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Fond memories of ‘glorious’ job for Rutland dog warden Barry

Retired dog warden Barry Briggs at home at South Witham with his dog Ozzy EMN-150921-185716009
Retired dog warden Barry Briggs at home at South Witham with his dog Ozzy EMN-150921-185716009

Rutland’s beloved dog warden is looking back on more than 16 years of happy memories in the job ahead of his retirement this month.

Barry Briggs will officially hang up his uniform at the end of September.

Barry, from South Witham, has worked for Rutland County Council as the county’s dog warden for 16-and-a-half years, and will leave behind a job that he truly loves.

“It’s been 16-and-a-half glorious years since I started,” he said. “It was a job-and-a-half; I have absolutely loved it.”

Barry grew up around animals. His father was a shepherd so he spent much of his time with dogs, and has always kept them at home, training them to a fun level.

But he only started working with animals relatively recently.

“I worked for 29-and-a-half years at a cold store distribution company,” he said.

“I was made redundant and my dad spotted the advert for a dog warden. Because of my love of dogs I applied and got the job.”

Barry’s job over the years has involved a number of different tasks. In particular, dog wardens are employed to deal with problems caused by irresponsible dog ownership, including noise, aggression, fouling and strays.

Recently Barry worked with Uppingham Town Council on the We’re Watching You campaign, run by Keep Britain Tidy to try to combat the problem of dog fouling. The idea is to encourage people to report dog fouling and identify hotspots.

His job also involved education and he was often asked to give talks to primary school pupils in the county.

“I loved doing the school talks”, said Barry.

The job of a dog warden can be quite harrowing. Barry said: “There were some testing moments, particularly when I was called to injured dogs. But it was lovely when you handed them over to the owner, especially when they had been missing for some time. A dog is part of the family.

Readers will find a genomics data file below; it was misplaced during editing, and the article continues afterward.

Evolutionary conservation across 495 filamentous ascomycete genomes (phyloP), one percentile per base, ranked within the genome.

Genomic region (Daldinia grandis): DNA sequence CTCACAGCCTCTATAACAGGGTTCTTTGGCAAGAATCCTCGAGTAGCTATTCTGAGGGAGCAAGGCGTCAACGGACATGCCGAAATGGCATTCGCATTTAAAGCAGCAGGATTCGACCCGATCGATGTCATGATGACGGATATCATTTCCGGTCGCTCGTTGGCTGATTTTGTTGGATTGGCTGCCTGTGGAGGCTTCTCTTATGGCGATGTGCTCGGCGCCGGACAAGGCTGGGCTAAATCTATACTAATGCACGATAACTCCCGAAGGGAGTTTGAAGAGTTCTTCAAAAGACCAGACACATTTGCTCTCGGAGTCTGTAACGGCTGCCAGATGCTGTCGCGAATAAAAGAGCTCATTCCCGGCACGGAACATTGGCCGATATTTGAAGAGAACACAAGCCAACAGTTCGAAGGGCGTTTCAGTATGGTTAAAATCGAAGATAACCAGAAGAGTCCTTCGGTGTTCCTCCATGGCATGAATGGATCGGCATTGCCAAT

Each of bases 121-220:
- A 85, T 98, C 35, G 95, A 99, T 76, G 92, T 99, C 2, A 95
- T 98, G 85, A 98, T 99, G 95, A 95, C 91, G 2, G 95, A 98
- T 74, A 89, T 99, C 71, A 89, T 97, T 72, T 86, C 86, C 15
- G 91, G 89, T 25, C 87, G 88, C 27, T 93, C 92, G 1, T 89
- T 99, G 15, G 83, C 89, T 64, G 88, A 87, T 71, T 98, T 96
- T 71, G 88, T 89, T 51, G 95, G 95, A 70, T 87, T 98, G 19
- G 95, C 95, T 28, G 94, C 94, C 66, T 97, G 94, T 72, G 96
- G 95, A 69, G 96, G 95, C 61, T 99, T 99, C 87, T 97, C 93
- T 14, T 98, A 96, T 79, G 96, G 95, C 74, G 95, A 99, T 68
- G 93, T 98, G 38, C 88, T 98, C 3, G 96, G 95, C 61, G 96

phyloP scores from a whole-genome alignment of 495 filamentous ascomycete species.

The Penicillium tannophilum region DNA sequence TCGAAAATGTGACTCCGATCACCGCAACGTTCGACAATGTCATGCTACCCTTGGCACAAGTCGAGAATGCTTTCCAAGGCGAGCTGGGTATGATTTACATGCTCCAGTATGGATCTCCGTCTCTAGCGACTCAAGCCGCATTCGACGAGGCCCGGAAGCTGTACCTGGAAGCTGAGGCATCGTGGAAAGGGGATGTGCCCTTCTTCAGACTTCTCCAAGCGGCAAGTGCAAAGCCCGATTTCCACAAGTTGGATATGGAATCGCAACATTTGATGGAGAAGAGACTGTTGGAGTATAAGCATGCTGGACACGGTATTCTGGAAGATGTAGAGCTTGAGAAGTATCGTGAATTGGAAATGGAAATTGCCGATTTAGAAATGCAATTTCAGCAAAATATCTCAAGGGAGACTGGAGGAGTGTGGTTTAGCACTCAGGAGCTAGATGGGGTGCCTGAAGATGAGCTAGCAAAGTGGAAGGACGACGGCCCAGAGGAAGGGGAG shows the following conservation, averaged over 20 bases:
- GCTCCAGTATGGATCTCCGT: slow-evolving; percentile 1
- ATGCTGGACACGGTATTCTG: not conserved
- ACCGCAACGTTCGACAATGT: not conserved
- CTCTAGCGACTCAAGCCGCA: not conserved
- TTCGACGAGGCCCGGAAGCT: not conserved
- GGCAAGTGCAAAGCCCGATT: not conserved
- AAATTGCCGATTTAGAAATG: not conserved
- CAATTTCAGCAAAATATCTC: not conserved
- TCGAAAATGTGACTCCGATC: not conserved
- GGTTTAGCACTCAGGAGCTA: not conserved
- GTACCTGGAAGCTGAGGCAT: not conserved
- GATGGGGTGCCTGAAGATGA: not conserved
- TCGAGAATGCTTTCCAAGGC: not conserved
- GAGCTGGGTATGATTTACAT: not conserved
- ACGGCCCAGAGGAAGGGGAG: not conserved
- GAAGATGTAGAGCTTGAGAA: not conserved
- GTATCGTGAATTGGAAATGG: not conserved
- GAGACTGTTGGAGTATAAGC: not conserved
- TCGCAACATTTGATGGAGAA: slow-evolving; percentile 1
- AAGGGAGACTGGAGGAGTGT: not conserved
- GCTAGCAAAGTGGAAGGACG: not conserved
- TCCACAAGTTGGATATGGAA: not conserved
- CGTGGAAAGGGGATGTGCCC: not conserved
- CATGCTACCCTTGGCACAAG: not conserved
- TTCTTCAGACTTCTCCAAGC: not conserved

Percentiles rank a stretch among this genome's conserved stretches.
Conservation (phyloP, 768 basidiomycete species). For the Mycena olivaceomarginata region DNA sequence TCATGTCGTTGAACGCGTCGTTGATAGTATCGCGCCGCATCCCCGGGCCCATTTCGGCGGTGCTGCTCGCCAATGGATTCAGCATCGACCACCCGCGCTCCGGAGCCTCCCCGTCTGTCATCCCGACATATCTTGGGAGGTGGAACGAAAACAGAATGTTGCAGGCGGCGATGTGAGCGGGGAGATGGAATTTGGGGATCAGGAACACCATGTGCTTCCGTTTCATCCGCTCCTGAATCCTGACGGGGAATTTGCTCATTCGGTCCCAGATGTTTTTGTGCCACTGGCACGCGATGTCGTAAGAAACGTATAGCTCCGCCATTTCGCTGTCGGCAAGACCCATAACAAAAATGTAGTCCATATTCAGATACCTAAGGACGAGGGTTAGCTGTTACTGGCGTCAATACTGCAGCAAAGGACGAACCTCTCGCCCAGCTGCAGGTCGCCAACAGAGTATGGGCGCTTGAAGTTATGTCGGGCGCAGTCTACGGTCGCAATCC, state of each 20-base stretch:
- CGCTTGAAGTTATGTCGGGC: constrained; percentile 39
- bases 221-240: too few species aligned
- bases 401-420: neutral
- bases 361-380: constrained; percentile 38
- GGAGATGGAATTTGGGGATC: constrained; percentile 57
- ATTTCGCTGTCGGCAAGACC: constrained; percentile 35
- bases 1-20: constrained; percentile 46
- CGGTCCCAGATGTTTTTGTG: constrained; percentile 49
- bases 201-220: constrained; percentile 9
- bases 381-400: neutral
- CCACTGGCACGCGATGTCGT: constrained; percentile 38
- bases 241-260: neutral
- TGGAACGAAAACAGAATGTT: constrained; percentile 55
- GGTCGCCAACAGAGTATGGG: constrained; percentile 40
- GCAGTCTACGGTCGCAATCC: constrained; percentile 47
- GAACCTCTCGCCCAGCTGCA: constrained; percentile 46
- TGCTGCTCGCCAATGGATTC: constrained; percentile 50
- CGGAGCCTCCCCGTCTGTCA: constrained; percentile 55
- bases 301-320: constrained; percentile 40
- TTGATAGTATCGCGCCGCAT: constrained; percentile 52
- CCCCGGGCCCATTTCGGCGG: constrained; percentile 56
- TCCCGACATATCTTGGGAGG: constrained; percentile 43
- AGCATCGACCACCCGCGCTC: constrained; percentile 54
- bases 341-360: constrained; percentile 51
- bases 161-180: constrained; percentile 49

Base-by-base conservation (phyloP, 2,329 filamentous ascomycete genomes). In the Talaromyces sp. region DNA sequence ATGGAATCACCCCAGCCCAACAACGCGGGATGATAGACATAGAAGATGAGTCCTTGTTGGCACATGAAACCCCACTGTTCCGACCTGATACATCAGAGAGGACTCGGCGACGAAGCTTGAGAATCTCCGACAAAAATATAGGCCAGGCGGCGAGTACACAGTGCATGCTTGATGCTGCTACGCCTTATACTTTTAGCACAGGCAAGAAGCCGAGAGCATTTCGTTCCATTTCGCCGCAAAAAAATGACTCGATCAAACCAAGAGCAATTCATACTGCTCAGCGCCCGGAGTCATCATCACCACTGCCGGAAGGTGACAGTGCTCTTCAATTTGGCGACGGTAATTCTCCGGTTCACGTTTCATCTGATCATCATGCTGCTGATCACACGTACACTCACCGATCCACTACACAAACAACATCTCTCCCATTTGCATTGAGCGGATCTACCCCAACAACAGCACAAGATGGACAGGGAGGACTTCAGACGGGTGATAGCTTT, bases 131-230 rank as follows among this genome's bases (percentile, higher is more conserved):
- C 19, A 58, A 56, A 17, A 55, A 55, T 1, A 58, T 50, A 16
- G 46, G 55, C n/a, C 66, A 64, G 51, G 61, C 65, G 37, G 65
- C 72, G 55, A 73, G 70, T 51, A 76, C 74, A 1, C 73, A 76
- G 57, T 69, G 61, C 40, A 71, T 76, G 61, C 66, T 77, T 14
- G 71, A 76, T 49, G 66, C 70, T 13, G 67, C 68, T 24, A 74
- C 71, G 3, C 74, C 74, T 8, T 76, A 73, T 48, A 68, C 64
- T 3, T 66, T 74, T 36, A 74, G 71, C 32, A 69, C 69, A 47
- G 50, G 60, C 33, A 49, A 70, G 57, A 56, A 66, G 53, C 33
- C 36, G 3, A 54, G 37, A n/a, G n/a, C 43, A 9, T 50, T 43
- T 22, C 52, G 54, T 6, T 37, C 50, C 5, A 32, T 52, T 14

“There were also some sad moments with hare coursing.”

Barry worked with different organisations across the area, including Three Counties Dog Rescue in Bourne, to make sure Rutland’s dogs got the best treatment possible.

And Barry also organised the dog show in Cutts Close, Oakham, which ran for 10 years. More than 2,000 people turned up to the last two shows and plenty was raised for rehoming centres.

And he was rewarded for his hard work when he won dog warden of the year in 2007. Barry said: “That was a very proud moment.”

Barry admits he will miss being Rutland’s dog warden. But he will keep helping Three Counties and now has more time to spend with his wife Gwen, daughter Julie and two granddaughters. His two black labradors, Ozzy and Roxy, will also appreciate having him at home.

The county council’s director for places Dave Brown thanked Barry for his hard work. He said: “During his time at the council, Barry has helped countless people – and animals – and done a huge amount to promote the role of dog warden within the local community. Barry will be greatly missed by everyone here and we wish him all the very best in his retirement.”

Midland Environmental Contracts will operate the council’s dog warden service on an interim basis.


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